I’m officially another year older – the big 2-9. Needless to say, I see many more 29th birthdays in my future. I plan on staying this age for…ever. 🙂 My birthday happened to fall on Easter this year, and since I share a birthday with my now 15 year old sister (eeeek!), we decided to get a little more creative than usual with the birthday cake:
I adore this cake. It broke my heart a little to cut into it and end its cute streak, but it was so worth it. My sister has an artistic streak, so sculpting the fondant was right up her alley. She was assisted by her little friend (whom she now refers to as her boyfriend) and Brother (because Brother Bakes, duh!). It was a low key holiday, which I appreciate. We normally spend our holidays running between 2-3 different places, so it was relaxing just to go to one place and enjoy a meal and then go home! Also, please take note of my trashtastic, unflattering birthday attire:
While this is un-birthday related, we bought a garbage disposal and she♥ is installing it. The timing is too good to pass up, so I am telling everyone I got a garbage disposal for my birthday! Many people claim that garbage disposals have negative effects on the environment, so I did a little bit of research.
There are pros and cons for garbage disposals, much like every other consumer choice and I believe that you should always do your research and make an informed decision. That’s really what sustainability is all about – thinking about how each aspect of each choice affects systems.Pros: Less garbage is trucked to landfills each year. Rotting food waste at landfills creates methane, a dangerous greenhouse gas. Diverting some of that waste can reduce greenhouse gas emissions. Most water treatment plants are equipped to handle small scraps. Some wastewater treatment facilities are now equipped to capture biogases (like methane) for energy. Garbage disposals raise the value of your home when its being appraised. We purchased ours from Kitchen Aide, which claims to use around 7 kWh annually. Cons: Food waste was never meant to be released into our water systems. Releasing nutrients from food waste en masse into the water system can cause eutrophic algae blooms in local waterways, which can destroy aquatic ecosystems. People commonly pour grease into garbage disposals, which can cause serious damage to sewage systems and have serious implications on the environment. (This seems more like user error than the fault of the garbage disposal.)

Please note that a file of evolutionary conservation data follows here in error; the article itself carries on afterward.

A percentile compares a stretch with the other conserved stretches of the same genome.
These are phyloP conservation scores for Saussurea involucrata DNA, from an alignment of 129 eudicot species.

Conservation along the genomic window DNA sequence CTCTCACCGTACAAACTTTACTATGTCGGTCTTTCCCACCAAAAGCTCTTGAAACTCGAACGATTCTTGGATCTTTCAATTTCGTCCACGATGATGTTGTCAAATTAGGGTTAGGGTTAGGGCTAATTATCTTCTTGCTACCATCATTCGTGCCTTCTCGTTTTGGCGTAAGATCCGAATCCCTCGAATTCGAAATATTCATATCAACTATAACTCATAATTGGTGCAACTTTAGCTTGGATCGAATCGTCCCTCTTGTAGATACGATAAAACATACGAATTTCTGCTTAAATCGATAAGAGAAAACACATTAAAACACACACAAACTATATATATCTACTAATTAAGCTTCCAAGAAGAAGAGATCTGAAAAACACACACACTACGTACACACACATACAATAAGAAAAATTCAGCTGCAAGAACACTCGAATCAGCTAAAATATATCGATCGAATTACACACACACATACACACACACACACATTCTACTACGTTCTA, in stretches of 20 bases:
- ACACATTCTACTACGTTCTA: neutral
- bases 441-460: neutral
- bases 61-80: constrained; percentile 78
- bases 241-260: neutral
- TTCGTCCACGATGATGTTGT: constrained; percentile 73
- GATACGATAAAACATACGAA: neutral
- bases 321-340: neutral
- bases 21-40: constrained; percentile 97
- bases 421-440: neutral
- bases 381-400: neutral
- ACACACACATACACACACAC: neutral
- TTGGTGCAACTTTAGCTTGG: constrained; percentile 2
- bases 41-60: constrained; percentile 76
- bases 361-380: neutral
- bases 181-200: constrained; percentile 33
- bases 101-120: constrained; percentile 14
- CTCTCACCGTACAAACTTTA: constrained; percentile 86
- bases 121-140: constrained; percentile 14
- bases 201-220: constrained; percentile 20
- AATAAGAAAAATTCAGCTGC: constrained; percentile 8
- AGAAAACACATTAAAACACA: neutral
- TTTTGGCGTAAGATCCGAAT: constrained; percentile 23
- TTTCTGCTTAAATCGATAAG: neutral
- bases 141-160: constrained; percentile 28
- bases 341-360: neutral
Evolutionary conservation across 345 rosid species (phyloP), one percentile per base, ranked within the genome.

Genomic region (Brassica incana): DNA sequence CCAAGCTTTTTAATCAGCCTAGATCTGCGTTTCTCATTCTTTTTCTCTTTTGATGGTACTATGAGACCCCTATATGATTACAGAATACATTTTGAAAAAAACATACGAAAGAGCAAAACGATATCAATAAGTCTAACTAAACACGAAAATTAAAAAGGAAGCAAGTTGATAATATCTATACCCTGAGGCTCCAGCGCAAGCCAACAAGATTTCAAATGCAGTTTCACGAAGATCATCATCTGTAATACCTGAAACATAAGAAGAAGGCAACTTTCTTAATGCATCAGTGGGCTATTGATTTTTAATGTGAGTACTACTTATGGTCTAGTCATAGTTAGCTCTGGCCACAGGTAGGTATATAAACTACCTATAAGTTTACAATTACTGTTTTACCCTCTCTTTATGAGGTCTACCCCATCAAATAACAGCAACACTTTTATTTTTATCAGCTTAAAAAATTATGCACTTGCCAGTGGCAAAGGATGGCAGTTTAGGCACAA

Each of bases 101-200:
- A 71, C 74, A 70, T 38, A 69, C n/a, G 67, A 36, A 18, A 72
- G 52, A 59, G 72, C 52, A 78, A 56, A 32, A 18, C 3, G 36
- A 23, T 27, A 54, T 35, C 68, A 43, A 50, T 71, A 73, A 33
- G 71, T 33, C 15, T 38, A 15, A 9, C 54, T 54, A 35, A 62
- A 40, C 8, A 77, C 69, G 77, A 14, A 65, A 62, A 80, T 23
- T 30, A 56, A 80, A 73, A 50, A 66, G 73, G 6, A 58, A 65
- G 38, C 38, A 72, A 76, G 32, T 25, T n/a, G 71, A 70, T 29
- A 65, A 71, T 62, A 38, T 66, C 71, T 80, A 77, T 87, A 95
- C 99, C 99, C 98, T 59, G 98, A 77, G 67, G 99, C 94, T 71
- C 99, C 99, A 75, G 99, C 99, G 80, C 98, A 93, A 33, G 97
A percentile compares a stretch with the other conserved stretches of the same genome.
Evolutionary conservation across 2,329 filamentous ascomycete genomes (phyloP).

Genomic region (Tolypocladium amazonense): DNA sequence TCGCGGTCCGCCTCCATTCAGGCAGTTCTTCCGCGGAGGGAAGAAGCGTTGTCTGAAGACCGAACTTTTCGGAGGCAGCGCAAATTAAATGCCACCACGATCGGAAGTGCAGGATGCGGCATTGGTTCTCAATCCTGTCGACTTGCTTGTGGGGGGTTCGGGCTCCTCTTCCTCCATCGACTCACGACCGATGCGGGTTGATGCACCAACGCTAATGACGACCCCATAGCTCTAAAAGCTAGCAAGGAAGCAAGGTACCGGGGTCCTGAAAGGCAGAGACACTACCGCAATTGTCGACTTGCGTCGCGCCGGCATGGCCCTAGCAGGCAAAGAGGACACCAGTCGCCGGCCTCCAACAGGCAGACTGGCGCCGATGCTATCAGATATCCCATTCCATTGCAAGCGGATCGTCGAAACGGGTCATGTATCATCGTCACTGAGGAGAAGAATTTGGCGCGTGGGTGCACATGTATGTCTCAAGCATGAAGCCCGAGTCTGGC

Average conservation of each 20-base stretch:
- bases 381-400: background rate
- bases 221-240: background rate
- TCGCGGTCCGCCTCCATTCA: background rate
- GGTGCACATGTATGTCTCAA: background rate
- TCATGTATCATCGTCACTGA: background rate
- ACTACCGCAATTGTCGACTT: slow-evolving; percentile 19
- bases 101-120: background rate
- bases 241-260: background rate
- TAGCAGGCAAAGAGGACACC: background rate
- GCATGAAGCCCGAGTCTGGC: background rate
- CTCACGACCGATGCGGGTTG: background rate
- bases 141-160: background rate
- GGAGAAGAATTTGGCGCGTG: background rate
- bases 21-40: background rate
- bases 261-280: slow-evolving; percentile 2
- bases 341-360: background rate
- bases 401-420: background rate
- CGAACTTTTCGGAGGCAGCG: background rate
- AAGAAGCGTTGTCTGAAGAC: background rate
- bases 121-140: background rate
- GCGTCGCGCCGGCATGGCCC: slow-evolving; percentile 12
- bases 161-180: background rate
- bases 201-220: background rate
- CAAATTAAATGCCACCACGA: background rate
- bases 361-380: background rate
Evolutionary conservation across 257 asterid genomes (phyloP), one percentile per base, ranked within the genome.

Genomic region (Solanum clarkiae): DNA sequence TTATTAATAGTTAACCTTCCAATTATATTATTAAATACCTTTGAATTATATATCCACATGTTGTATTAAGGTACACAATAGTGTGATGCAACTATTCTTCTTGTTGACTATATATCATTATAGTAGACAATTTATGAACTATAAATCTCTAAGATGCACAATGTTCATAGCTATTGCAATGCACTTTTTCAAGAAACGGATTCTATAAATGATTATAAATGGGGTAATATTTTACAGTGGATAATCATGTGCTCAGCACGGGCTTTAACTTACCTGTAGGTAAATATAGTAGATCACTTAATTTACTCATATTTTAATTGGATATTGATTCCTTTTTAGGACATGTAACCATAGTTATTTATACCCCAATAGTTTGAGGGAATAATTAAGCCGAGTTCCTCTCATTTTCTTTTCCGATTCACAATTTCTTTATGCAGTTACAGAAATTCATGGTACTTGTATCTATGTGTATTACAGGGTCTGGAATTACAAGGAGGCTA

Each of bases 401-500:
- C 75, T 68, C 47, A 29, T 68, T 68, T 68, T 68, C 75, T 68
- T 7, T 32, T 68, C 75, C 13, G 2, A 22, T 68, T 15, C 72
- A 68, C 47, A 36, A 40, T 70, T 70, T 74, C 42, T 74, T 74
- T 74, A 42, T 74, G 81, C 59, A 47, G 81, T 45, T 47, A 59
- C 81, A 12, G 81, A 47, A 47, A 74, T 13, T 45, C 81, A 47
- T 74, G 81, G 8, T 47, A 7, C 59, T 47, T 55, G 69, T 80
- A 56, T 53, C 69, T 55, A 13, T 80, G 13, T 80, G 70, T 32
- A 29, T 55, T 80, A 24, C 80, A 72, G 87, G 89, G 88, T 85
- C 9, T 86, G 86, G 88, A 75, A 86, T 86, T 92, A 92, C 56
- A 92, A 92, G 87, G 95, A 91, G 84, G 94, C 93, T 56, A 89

The bottom line is this: nothing will ever have less environmental impact than composting food waste. Composting uses no energy, diverts waste from landfills, reduces greenhouse gases, improves soil quality and creates renewable, chemical-free fertilizer all while making soil more drought resistant, and composting improves public sanitation by diverting food waste from dumpster and garbage cans which attract insects and rodents.
These are all factors to take into consideration when you determine what is the right choice for your family. We truly have very limited kitchen scraps. I try to waste very little when I am cooking and many of the veg scraps get fed to the dogs. They love all veggies, in fact Liberty even eats lettuce! I’ve been really great at portioning things out for just two people and anything leftover normally gets eaten for lunch the next day. Until I am able to figure out a way to compost without all three of my dogs breaking into the compost area and eating out of it – so disgusting – then we are going to use our garbage disposal sparingly and responsibly.
Do you have a garbage disposal?
Do you compost?
Do your pets eat veggies? If so, what is their favorite?